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For those who have scaled the peak of exemplary character, it is difficult to be angry for even a second.
Expectations Drive Accountability
Dec 21, 2010
A team walks into trouble with eyes open. The team is full of well meaning people. The key questions to ask are 'How to navigate back to course?', 'What are some leadership traits that will accelerate course correction?', 'How to sustain the accountability of the team?'
Unexpected failures happen only because of mindless risktakes. Such a failure usually results in immediate loss of credibility. A sense of urgency to get back to course as soon as possible builds up and intensifies. There are many peering eyes that start watching over the shoulder much closely than anybody would want. Criticism (not always constructive) builds up. Suggestions on possible punitive action are aired. Pressure and stress continue to mount. Accountability starts diluting in the team. Brownian motion can set in quickly. All these stimulus are drivers for an adrenaline rush that will in turn drive reactive and emotional thinking.
First action for a leader is to make a pause and take a deep breath. If we continue to move with lost sense of direction, we are probably making things worse. The best leadership action here is to ignore all the above stimulus. Easy to talk but needs guts, right attitude and tremendous self confidence to execute.
Next best possible action is to wear an attitude of humility and candour. Any other position on leadership attitude (defense, ego, or shifting the blame) draws more negative stimulus that is not helpful in solving the problem at hand.
Third action is to understand the current position relative to plan and what led us here. This introspection needs deep listening in the first place. Asking why we got to where we are gets an answer. Convert that answer to another 'Why' question and think of an answer. Repeat the process at least five times. The truth usually starts to emerge. Listen to all the team members and other stakeholders for their views. Find the truth from amongst such introspection and feedback.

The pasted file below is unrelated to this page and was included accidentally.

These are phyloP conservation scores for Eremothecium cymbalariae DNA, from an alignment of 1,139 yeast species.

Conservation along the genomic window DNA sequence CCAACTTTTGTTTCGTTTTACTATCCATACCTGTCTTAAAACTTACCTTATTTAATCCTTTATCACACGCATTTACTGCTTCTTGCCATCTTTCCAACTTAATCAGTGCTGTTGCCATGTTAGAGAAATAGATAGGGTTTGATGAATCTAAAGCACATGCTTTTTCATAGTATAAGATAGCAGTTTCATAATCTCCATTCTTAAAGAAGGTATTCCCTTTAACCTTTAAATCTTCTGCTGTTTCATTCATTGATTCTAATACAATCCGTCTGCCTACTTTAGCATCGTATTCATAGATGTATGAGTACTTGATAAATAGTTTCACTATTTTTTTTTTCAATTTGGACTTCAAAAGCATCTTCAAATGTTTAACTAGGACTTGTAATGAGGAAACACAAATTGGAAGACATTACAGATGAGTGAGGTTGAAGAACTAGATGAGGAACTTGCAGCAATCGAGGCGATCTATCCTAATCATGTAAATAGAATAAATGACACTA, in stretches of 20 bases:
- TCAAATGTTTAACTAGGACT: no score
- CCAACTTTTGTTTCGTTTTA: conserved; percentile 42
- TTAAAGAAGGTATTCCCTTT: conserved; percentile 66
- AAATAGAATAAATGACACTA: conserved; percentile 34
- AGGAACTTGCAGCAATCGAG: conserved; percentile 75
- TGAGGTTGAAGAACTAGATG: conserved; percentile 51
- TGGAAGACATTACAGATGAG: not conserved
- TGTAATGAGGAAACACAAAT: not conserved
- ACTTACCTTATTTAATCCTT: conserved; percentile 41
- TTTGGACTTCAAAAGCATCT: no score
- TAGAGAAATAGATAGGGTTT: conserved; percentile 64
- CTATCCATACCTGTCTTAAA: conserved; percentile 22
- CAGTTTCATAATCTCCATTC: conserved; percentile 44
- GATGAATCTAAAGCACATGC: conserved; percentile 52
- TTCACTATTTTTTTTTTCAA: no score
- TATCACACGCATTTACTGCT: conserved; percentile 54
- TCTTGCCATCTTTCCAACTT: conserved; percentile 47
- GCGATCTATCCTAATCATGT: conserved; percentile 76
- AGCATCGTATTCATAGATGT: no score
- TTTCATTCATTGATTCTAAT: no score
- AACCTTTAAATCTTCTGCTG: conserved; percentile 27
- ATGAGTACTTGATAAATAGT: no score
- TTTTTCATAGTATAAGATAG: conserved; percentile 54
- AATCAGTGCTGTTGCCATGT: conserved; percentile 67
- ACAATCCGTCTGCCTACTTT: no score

Next step is to make a conscious choice of two options. Option 1 is to get back to the last known good point in the original course and follow that originally charted course again. Option 2 is to chart a new course to the target destination.
Final step is to realize that the strengths that were deployed during the original course are not necessarily the ones that will take us back to course. Therefore it is important to create and give space for the new strengths to takeover.
The normal human reaction in a troubled situation is none of the above. The usual default reaction is to sense a panic attack and get consumed by it. Therefore a leader should boldly choose to be on a different normal in such situations. One easy way is to think of the positive opposite of every idea that naturally pops up in the mind and evaluate it's usefulness. For example if we want to impulsively rush to the next milestone and think of ways to complete the steps rapidly, we should also think of additional actions that we would have potentially forgotten and see the merits of executing and completing those as well. If we impulsively think of overworking the team to accelerate recovery, we should find reasons for sending some of them to rest and recharge.
Leadership expectations on an unusual and refreshing normal usually have the impact of sustaining or driving up the sense of accountability in any team.
Interestingly, the recovery steps articulated above are the same if we are commuting from point A to point B and get lost in an unknown location. We intutively follow the steps to get back to course. When leading a team, smart leaders see the parallel and adapt.